Oprah Winfrey said Tuesday that a newfound understanding of childhood trauma has “definitively changed” the way she sees people, the way she wants her school in South Africa to operate, and the way she will direct her future philanthropic efforts.
Winfrey is devoting an upcoming “60 Minutes” segment to the epidemic of childhood trauma in America. The problem is most concentrated in urban centers, where exposure to traumatic experiences is an everyday event for children who grow up amid violence, neglect, incarceration, alcohol and drugs, physical and sexual abuse, and hunger. Many live with post-traumatic stress disorder but are neither diagnosed nor treated.
The “60 Minutes” segment was inspired by a groundbreaking, five-part 2017 Journal Sentinel series, “A Time to Heal,” which mapped the impact of trauma in the urban center of Milwaukee, one of the nation’s most impoverished cities. Marquette’s Law School sponsored the Journal Sentinel’s series through a research fellowship from the Lubar Center for Public Policy Research and Civic Education.
A follow-up two-part package in December used the same metrics of economics and trauma to show that the underclass in rural Wisconsin suffers with the same dysfunctional demographic profile as the urban underclass.
Either rural or urban, newly available data collected in the last decade reveal how early trauma is the root issue for many who struggle with depression, mental illness, suicide, an inability to find and hold a job, and symptoms of post-traumatic stress that often are similar to that seen in military veterans. The Journal Sentinel’s multimedia series showed how traumatized children struggle in school and in relationships, and have difficulty finding and holding a job — impairing the workforce and the economy.
Winfrey and her camera crew traveled several times to Milwaukee to work on the segment, which incorporates Journal Sentinel reporting. Winfrey grew up in Milwaukee.
Speaking Tuesday on “CBS This Morning,” Winfrey repeatedly said that society’s answers to many economic and social problems “are working on the wrong thing” because they’re oblivious to neurological impairments in people.
Like the Journal Sentinel, Winfrey concluded that standard solutions — job training programs, educational efforts — will never address a problem that’s fundamentally neurological. The Journal Sentinel reported that a half century of anti-poverty and jobs programs never stopped the city’s downward spiral. “If you don’t fix the hole in the soul, the thing that is where the wounds started, you’re working at the wrong thing,” Winfrey said.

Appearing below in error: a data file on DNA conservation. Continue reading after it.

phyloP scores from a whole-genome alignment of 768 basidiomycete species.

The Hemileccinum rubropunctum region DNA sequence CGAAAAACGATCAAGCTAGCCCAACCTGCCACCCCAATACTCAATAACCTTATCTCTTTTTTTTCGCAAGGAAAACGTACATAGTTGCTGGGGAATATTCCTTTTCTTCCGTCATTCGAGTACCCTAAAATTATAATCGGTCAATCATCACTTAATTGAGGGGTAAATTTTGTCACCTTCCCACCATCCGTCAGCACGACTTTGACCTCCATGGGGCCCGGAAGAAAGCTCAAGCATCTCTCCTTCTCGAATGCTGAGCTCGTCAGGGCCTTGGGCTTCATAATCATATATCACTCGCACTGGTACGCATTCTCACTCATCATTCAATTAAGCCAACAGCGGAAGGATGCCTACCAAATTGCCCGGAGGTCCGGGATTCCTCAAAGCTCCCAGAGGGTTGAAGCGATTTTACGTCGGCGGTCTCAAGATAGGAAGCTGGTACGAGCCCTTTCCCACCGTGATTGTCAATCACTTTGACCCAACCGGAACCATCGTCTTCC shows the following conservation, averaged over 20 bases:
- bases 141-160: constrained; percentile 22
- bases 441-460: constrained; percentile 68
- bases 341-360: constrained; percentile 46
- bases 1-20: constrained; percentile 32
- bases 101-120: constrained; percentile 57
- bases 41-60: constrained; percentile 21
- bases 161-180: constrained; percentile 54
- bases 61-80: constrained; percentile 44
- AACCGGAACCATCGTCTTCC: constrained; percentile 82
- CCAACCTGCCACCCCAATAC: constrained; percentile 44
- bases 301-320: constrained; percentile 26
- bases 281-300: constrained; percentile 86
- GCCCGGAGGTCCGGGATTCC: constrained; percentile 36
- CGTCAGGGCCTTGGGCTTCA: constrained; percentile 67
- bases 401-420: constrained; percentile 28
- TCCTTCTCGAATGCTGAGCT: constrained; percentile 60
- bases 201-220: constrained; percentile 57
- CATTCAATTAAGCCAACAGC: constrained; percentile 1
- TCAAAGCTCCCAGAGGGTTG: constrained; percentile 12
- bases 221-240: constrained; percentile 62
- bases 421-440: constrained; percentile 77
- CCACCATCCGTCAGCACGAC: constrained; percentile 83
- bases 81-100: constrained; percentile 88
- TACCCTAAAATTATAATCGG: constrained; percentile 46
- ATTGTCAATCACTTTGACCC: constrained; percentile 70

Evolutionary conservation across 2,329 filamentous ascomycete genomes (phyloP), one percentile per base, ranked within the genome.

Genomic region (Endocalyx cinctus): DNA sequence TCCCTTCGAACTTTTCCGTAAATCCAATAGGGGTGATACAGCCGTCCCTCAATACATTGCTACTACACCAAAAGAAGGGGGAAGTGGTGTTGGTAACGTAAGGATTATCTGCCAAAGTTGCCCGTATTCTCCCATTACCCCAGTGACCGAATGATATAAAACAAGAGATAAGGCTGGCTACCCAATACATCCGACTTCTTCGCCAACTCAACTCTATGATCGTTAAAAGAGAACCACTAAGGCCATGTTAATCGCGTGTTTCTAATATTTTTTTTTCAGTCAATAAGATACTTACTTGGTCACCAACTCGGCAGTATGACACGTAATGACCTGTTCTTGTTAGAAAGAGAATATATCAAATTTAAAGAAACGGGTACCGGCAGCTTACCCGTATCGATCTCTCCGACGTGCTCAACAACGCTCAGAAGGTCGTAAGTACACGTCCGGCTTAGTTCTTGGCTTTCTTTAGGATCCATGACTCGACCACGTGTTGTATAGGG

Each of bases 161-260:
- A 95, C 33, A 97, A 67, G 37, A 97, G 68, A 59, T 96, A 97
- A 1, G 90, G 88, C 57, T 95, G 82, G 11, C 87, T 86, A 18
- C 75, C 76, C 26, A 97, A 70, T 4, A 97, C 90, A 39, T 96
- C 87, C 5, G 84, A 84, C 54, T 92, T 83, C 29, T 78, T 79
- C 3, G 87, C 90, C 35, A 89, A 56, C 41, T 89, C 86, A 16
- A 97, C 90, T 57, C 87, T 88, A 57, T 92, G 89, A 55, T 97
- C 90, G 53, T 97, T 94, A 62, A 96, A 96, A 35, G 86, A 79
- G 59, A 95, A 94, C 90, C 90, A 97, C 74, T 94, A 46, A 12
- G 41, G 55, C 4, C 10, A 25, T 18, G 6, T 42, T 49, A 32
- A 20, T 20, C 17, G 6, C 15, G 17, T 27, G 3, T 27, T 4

Winfrey expects that any new dialog on trauma, which had been invisible in statistics until the last decade, could be a “game changer.”
“It has definitively changed the way I see people in the world, and it has definitively changed the way I will now be operating my school in South Africa and going forward any philanthropic efforts that I’m engaged in,” Winfrey told the TV talk show.
“What I recognize is that a lot of NGOs (non-governmental organizations), a lot of people working in the philanthropic world, who are trying to help disadvantaged, challenged people from backgrounds that have been disenfranchised, are working on the wrong thing,” Winfrey added.
“Unless you fix the trauma that has caused people to be the way they are — literally change the way brains operate if you are in a chaotic environment as a child — unless you fix the trauma, you’re working on the wrong thing,” she said.
The “60 Minutes” segment airs at 6 p.m. Sunday on CBS.
Winfrey’s comments came the same day that Marquette University President Mike Lovell challenged his school’s faculty, as well as local nonprofits and social agencies, to come up with ideas to break the cycle of childhood trauma in Milwaukee. Lovell wants the university to collaborate on pilot projects, which would compete for funding.
The university president said he had both an obligation, and a platform, to address the issue. Roughly a quarter of the homeless beds in the state of Wisconsin are located in the immediate vicinity of the university, Marquette’s researchers have found. And too often, trauma in parents repeats itself as children grow up with traumatic experiences, creating a generational cycle, Lovell said, echoing the findings of trauma researchers.